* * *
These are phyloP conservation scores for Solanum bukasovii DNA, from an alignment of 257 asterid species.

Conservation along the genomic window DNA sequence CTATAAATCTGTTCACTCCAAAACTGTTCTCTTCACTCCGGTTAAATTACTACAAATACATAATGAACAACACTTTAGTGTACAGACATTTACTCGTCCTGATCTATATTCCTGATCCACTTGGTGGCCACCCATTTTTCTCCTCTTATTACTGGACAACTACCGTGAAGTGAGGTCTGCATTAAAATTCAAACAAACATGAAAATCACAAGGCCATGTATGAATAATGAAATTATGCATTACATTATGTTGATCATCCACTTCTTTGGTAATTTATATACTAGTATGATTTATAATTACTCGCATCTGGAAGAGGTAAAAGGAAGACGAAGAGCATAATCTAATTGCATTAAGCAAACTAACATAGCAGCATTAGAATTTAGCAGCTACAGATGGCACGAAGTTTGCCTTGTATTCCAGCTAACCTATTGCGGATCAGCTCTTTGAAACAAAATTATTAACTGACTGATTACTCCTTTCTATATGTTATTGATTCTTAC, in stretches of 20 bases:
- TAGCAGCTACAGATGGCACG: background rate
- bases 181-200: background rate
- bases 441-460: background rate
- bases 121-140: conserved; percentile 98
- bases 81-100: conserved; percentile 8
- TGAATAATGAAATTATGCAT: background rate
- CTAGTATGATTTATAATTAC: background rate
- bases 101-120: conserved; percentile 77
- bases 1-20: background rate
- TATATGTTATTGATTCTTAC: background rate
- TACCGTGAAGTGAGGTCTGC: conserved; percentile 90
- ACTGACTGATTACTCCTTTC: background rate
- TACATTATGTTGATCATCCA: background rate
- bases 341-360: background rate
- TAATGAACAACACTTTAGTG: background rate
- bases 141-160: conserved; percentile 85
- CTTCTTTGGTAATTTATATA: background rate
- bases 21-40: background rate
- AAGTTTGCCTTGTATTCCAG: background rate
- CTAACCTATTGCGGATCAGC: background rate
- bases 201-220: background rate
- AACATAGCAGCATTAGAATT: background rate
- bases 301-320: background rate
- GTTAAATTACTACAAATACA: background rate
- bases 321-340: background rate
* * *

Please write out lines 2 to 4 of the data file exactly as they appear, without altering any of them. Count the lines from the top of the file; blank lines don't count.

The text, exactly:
Conservation along the genomic window DNA sequence CTATAAATCTGTTCACTCCAAAACTGTTCTCTTCACTCCGGTTAAATTACTACAAATACATAATGAACAACACTTTAGTGTACAGACATTTACTCGTCCTGATCTATATTCCTGATCCACTTGGTGGCCACCCATTTTTCTCCTCTTATTACTGGACAACTACCGTGAAGTGAGGTCTGCATTAAAATTCAAACAAACATGAAAATCACAAGGCCATGTATGAATAATGAAATTATGCATTACATTATGTTGATCATCCACTTCTTTGGTAATTTATATACTAGTATGATTTATAATTACTCGCATCTGGAAGAGGTAAAAGGAAGACGAAGAGCATAATCTAATTGCATTAAGCAAACTAACATAGCAGCATTAGAATTTAGCAGCTACAGATGGCACGAAGTTTGCCTTGTATTCCAGCTAACCTATTGCGGATCAGCTCTTTGAAACAAAATTATTAACTGACTGATTACTCCTTTCTATATGTTATTGATTCTTAC, in stretches of 20 bases:
- TAGCAGCTACAGATGGCACG: background rate
- bases 181-200: background rate